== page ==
When you’re starting out as an archer one of the things you’re undoubtedly going to need is a bow, you won’t get far throwing arrows at a target, that’s for sure 😉 One of the questions you're undoubtedly going to want answered is "What's the best Beginner Recurve Bow?". There’s a lot to take in when you first start out in the sport, bows have different features and different styles, but if you’re here then you’re probably wanting to try target shooting, hunting, field or 3D archery and you’re a traditionalist or someone who wants to shoot a bow of the same style used in the Olympic games (that’s the recurve).
I’m going to take you through our top picks for 2017, and give you our winner.
It’s a sad fact of life that price is a factor in most everything we do, we can’t all afford the best of everything so price has to be a factor in your choice of bow. There are many ways a beginner can damage a bow, stringing it incorrectly or without a stringer (don’t do this)… which will most likely void any warranty you may get, dry-firing it or shooting it without an arrow (don’t do this either), and just general misuse. Do you know how long you’ll use your first bow? You may give up the sport after 2 months. For those reasons the first bow you buy probably shouldn’t be the most expensive, I’d suggest something you can comfortably afford until you know what you are doing.
We’ve a guide to finding your draw weight, that depends on your sex, build and general strength so take a look at that, but in general you don’t want to go too heavy. A draw weight that’s too high will result in your being ‘Over Bowed’ (the bow is overpowering you) and this will affect your technique, you need to start with a low draw weight that you can easily pull with good form and then repeat this form day after day to develop good muscle memory and strength, then you’ll find you will be able to naturally progress up the draw weight scale to something more powerful. A bow with interchangeable limbs that can be upgraded with differing draw weights is a good choice for a beginner.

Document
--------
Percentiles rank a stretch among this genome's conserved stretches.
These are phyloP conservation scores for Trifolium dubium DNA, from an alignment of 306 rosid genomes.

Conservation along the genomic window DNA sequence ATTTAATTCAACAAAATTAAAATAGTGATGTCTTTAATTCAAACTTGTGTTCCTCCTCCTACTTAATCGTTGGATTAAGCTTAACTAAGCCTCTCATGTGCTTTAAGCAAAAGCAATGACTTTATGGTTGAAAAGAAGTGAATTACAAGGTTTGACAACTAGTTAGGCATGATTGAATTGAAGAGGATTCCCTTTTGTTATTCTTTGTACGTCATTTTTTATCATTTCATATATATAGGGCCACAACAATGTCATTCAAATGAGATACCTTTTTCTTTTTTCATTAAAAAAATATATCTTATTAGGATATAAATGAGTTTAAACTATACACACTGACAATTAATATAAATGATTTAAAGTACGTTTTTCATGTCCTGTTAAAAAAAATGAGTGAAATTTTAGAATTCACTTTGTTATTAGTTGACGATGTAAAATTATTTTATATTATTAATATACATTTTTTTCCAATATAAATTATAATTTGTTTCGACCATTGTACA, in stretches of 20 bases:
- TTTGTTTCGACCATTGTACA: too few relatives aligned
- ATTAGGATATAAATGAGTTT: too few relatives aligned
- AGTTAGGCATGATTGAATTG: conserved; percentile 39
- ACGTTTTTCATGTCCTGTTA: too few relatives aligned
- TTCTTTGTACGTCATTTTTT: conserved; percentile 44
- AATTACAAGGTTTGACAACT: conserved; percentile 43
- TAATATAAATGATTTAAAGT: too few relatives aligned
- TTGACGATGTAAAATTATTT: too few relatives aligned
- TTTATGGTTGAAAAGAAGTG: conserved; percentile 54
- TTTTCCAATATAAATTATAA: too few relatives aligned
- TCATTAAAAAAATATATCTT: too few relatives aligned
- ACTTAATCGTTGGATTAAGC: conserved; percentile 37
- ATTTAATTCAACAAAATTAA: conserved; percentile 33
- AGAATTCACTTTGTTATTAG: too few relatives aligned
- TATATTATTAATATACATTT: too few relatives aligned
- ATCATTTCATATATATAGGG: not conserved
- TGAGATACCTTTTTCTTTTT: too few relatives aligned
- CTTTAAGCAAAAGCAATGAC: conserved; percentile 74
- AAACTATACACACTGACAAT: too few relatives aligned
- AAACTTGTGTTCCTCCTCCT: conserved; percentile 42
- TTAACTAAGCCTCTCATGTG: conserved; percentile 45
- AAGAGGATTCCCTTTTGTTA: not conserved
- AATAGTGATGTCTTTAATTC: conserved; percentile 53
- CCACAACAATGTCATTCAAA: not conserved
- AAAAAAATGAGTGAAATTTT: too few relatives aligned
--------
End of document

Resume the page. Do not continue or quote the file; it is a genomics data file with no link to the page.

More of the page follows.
If you know your draw length you can estimate your ideal bow size, but you may find that an affordable entry level bow doesn’t come in exactly the right size for you. So what you need to take these two things into consideration
1) ensure the bow is not going to be taller than you
2) large bows with longer limbs are more forgiving
Trick shot archers tend to use longbows (which are as the name implies… long…) and these can be as tall as an archer, or they use bows with a long limb length. Generally speaking the bigger the bow the more forgiving it will be and the higher range of draw weights it will support. So I’d suggest as a beginner that bigger is better, but not at the expense of everything else.
How physically heavy the bow is in your hand is probably really going to only have a bearing on your choice if you are yourself of a slight build OR your intention is to use and carry the bow for extended periods of time. You’re raising the weight of the bow in one outstretched arm so they are generally built to be light, as a beginner weight doesn’t really have to have much bearing on your decision.
A wood riser will be cheaper (generally) than a metal one, so this will help to keep costs down. Wooden risers are generally more pleasing to look at than metal ones.
The riser of your bow is where you grip it, some are bare wood and some have special grips to make them easier to hold when hot or to cover the bare metal. Bare wood is fine to grip without any special grip.
A riser can also come pre-drilled for an array of accessories such as a stabiliser, arrow rest and sight, wooden risers that aren’t pre-drilled can be DIY drilled (this may void your warranty) so having all types of fitment available is not absolutely necessary when first choosing.
A target archer will probably want fitments for a sight, rest and stabiliser as a minimum. A hunter may also want fitments for a quiver and / or bowfishing reel.
Some bows only come in right hand variations, and some one piece bows available in both handedness will restrict draw weights on one hand or the other. Ensure your bow comes in the right handedness for you. See our left or right handed bow guide to find which you need.
Most bows come with a string out of the box. Beginner bows will come with an acceptable quality of string, generally it won’t be the best out there but, strings wear and string break and can be replaced and upgraded so this shouldn’t factor heavily into your decision.
Arrow rests are easy to fit and replace and some bows allow shooting off the shelf without a rest anyway (but if you do this you’ll find it easier with feathered vanes on your arrows as opposed to plastic ones). The particular type of rest supplied with a bow probably shouldn’t affect your decision.
Takedown bows (bows that can be assembled and disassembled into 3 parts) can normally have their limbs replaced. Replacing the limbs of a bow is cheaper than buying a whole new bow and can increase or decrease the draw weight. Buying a bow with readily available limb replacements that lets you progress from a low draw weight to a high draw weight is a good idea as a beginner.
How your bow looks is going to be down to personal choice, unless you’re a hunter who doesn’t want white limbs covered with lettering and a bright blue riser you’ll find the overall aesthetics is a personal choice thing. So go there with something you like and something you’ll be happy seeing in your house.